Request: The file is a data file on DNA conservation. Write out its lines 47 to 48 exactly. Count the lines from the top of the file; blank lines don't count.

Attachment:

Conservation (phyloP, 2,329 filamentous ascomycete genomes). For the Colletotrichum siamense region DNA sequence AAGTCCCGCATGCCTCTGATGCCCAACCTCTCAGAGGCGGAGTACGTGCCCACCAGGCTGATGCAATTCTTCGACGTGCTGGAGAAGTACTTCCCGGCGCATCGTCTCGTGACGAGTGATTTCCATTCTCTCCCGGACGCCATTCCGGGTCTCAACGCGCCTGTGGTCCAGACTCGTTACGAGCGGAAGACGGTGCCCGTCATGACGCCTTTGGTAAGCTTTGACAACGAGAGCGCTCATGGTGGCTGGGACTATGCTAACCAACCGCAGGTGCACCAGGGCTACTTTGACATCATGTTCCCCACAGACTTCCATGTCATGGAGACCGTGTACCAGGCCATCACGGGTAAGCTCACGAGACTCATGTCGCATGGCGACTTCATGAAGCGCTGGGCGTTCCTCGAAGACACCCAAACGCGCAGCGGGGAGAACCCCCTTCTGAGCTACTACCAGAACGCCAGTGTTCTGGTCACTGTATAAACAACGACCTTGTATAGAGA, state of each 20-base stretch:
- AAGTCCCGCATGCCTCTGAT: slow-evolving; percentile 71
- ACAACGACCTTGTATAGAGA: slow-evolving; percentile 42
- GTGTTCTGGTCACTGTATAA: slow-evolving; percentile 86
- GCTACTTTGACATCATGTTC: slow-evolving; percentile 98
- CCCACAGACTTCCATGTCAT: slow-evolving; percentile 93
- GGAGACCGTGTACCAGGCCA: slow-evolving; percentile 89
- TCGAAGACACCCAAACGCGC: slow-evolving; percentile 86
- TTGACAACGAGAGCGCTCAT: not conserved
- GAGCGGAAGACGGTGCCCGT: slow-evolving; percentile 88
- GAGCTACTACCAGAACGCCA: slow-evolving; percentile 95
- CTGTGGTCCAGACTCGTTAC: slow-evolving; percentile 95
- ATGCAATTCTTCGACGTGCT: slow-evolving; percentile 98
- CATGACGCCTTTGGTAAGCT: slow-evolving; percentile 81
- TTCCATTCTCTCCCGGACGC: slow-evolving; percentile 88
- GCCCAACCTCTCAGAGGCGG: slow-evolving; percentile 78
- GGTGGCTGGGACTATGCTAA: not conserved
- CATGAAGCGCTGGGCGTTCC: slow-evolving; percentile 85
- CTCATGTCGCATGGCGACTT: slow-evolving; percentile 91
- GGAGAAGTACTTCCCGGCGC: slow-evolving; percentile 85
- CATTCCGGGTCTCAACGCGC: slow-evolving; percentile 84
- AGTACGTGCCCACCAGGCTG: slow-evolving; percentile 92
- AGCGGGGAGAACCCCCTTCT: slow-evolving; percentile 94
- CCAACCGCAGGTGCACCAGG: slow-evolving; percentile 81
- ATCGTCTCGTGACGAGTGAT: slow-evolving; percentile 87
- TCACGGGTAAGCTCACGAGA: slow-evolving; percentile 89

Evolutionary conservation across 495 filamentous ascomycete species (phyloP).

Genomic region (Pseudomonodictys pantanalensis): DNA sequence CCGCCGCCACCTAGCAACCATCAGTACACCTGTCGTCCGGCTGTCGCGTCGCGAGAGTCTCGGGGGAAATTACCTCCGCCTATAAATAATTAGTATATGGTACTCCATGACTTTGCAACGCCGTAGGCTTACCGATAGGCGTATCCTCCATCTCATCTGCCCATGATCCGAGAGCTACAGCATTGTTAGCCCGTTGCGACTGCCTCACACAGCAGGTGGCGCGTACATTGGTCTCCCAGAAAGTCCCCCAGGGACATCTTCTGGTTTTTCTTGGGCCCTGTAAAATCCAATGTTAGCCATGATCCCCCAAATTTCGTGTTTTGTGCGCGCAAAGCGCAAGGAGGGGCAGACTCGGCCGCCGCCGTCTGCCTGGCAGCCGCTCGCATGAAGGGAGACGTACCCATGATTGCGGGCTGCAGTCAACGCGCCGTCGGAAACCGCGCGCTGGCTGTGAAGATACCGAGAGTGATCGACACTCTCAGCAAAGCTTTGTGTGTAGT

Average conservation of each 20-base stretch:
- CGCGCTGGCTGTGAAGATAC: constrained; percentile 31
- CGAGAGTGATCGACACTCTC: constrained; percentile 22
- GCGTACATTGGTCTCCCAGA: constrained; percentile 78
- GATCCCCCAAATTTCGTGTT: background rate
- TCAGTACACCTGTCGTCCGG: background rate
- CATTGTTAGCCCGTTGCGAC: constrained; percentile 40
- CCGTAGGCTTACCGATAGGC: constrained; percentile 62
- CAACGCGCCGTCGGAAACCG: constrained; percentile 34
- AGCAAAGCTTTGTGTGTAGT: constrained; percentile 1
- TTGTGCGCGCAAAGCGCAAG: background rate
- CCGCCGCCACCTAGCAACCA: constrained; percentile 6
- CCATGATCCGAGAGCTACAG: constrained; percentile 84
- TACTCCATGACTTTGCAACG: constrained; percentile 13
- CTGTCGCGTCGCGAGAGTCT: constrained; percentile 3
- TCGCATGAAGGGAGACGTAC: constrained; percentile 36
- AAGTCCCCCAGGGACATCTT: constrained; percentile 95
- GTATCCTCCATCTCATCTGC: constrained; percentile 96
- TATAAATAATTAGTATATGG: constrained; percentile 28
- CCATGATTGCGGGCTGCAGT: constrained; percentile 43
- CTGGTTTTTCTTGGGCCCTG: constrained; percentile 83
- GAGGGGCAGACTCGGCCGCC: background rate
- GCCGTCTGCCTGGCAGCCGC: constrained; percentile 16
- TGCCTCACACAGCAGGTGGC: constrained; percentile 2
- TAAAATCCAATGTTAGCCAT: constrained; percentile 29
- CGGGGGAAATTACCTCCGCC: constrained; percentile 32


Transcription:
- TATAAATAATTAGTATATGG: constrained; percentile 28
- CCATGATTGCGGGCTGCAGT: constrained; percentile 43